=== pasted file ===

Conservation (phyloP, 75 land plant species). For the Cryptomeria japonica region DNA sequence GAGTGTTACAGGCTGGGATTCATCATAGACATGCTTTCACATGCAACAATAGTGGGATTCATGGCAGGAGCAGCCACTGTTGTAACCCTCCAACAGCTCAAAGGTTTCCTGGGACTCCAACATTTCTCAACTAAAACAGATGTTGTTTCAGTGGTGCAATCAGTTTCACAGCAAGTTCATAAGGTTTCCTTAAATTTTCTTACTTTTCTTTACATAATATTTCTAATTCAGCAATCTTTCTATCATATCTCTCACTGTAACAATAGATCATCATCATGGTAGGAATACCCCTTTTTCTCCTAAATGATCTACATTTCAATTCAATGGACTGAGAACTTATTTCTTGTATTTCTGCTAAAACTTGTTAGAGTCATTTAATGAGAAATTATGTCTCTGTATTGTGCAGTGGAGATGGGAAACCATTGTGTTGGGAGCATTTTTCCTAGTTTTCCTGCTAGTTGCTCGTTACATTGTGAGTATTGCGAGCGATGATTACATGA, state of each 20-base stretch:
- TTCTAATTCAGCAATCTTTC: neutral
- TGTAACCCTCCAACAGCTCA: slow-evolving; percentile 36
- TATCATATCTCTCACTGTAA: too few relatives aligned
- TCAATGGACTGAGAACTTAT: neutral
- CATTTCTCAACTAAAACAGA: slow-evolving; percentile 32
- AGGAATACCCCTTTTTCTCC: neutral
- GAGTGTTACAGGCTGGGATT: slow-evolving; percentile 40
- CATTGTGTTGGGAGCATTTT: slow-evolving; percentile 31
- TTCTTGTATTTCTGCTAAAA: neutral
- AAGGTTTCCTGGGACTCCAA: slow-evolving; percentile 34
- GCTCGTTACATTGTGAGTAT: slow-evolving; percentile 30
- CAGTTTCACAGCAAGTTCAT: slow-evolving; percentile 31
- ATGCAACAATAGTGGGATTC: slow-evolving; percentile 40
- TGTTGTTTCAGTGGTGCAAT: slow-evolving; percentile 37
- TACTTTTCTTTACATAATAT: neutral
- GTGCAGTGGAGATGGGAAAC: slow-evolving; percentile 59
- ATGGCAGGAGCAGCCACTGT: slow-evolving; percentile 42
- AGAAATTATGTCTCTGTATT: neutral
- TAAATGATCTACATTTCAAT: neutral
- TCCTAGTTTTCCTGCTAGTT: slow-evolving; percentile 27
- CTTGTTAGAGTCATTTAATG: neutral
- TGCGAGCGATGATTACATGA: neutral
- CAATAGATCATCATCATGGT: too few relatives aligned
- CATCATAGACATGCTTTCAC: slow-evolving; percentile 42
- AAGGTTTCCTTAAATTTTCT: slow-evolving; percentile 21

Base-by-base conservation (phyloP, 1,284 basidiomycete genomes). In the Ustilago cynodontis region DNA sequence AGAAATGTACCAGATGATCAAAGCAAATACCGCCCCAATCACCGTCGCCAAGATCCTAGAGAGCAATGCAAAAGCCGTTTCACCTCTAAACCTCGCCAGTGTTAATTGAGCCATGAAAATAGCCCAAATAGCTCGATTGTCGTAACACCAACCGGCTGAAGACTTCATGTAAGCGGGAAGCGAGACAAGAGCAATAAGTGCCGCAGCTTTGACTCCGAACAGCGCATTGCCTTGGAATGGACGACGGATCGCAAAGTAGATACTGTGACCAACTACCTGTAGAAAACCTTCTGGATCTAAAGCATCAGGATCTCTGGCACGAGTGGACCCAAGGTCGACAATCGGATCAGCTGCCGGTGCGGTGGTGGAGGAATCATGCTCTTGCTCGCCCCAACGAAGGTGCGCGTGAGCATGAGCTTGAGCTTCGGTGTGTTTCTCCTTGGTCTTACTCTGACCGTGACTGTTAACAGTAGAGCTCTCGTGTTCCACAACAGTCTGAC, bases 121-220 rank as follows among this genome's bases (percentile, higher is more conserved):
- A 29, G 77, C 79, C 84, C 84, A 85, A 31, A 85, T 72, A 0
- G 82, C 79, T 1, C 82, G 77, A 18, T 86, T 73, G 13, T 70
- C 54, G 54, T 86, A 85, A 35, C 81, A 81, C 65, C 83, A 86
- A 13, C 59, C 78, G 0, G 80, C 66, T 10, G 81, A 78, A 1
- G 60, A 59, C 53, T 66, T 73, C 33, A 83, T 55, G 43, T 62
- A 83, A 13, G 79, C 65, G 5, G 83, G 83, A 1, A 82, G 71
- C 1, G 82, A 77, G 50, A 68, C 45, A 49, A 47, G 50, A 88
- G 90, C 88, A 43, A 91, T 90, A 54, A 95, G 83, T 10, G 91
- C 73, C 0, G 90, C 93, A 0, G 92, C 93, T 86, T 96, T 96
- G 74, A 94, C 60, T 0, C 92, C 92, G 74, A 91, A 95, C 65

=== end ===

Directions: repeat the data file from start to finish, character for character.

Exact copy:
Conservation (phyloP, 75 land plant species). For the Cryptomeria japonica region DNA sequence GAGTGTTACAGGCTGGGATTCATCATAGACATGCTTTCACATGCAACAATAGTGGGATTCATGGCAGGAGCAGCCACTGTTGTAACCCTCCAACAGCTCAAAGGTTTCCTGGGACTCCAACATTTCTCAACTAAAACAGATGTTGTTTCAGTGGTGCAATCAGTTTCACAGCAAGTTCATAAGGTTTCCTTAAATTTTCTTACTTTTCTTTACATAATATTTCTAATTCAGCAATCTTTCTATCATATCTCTCACTGTAACAATAGATCATCATCATGGTAGGAATACCCCTTTTTCTCCTAAATGATCTACATTTCAATTCAATGGACTGAGAACTTATTTCTTGTATTTCTGCTAAAACTTGTTAGAGTCATTTAATGAGAAATTATGTCTCTGTATTGTGCAGTGGAGATGGGAAACCATTGTGTTGGGAGCATTTTTCCTAGTTTTCCTGCTAGTTGCTCGTTACATTGTGAGTATTGCGAGCGATGATTACATGA, state of each 20-base stretch:
- TTCTAATTCAGCAATCTTTC: neutral
- TGTAACCCTCCAACAGCTCA: slow-evolving; percentile 36
- TATCATATCTCTCACTGTAA: too few relatives aligned
- TCAATGGACTGAGAACTTAT: neutral
- CATTTCTCAACTAAAACAGA: slow-evolving; percentile 32
- AGGAATACCCCTTTTTCTCC: neutral
- GAGTGTTACAGGCTGGGATT: slow-evolving; percentile 40
- CATTGTGTTGGGAGCATTTT: slow-evolving; percentile 31
- TTCTTGTATTTCTGCTAAAA: neutral
- AAGGTTTCCTGGGACTCCAA: slow-evolving; percentile 34
- GCTCGTTACATTGTGAGTAT: slow-evolving; percentile 30
- CAGTTTCACAGCAAGTTCAT: slow-evolving; percentile 31
- ATGCAACAATAGTGGGATTC: slow-evolving; percentile 40
- TGTTGTTTCAGTGGTGCAAT: slow-evolving; percentile 37
- TACTTTTCTTTACATAATAT: neutral
- GTGCAGTGGAGATGGGAAAC: slow-evolving; percentile 59
- ATGGCAGGAGCAGCCACTGT: slow-evolving; percentile 42
- AGAAATTATGTCTCTGTATT: neutral
- TAAATGATCTACATTTCAAT: neutral
- TCCTAGTTTTCCTGCTAGTT: slow-evolving; percentile 27
- CTTGTTAGAGTCATTTAATG: neutral
- TGCGAGCGATGATTACATGA: neutral
- CAATAGATCATCATCATGGT: too few relatives aligned
- CATCATAGACATGCTTTCAC: slow-evolving; percentile 42
- AAGGTTTCCTTAAATTTTCT: slow-evolving; percentile 21

Base-by-base conservation (phyloP, 1,284 basidiomycete genomes). In the Ustilago cynodontis region DNA sequence AGAAATGTACCAGATGATCAAAGCAAATACCGCCCCAATCACCGTCGCCAAGATCCTAGAGAGCAATGCAAAAGCCGTTTCACCTCTAAACCTCGCCAGTGTTAATTGAGCCATGAAAATAGCCCAAATAGCTCGATTGTCGTAACACCAACCGGCTGAAGACTTCATGTAAGCGGGAAGCGAGACAAGAGCAATAAGTGCCGCAGCTTTGACTCCGAACAGCGCATTGCCTTGGAATGGACGACGGATCGCAAAGTAGATACTGTGACCAACTACCTGTAGAAAACCTTCTGGATCTAAAGCATCAGGATCTCTGGCACGAGTGGACCCAAGGTCGACAATCGGATCAGCTGCCGGTGCGGTGGTGGAGGAATCATGCTCTTGCTCGCCCCAACGAAGGTGCGCGTGAGCATGAGCTTGAGCTTCGGTGTGTTTCTCCTTGGTCTTACTCTGACCGTGACTGTTAACAGTAGAGCTCTCGTGTTCCACAACAGTCTGAC, bases 121-220 rank as follows among this genome's bases (percentile, higher is more conserved):
- A 29, G 77, C 79, C 84, C 84, A 85, A 31, A 85, T 72, A 0
- G 82, C 79, T 1, C 82, G 77, A 18, T 86, T 73, G 13, T 70
- C 54, G 54, T 86, A 85, A 35, C 81, A 81, C 65, C 83, A 86
- A 13, C 59, C 78, G 0, G 80, C 66, T 10, G 81, A 78, A 1
- G 60, A 59, C 53, T 66, T 73, C 33, A 83, T 55, G 43, T 62
- A 83, A 13, G 79, C 65, G 5, G 83, G 83, A 1, A 82, G 71
- C 1, G 82, A 77, G 50, A 68, C 45, A 49, A 47, G 50, A 88
- G 90, C 88, A 43, A 91, T 90, A 54, A 95, G 83, T 10, G 91
- C 73, C 0, G 90, C 93, A 0, G 92, C 93, T 86, T 96, T 96
- G 74, A 94, C 60, T 0, C 92, C 92, G 74, A 91, A 95, C 65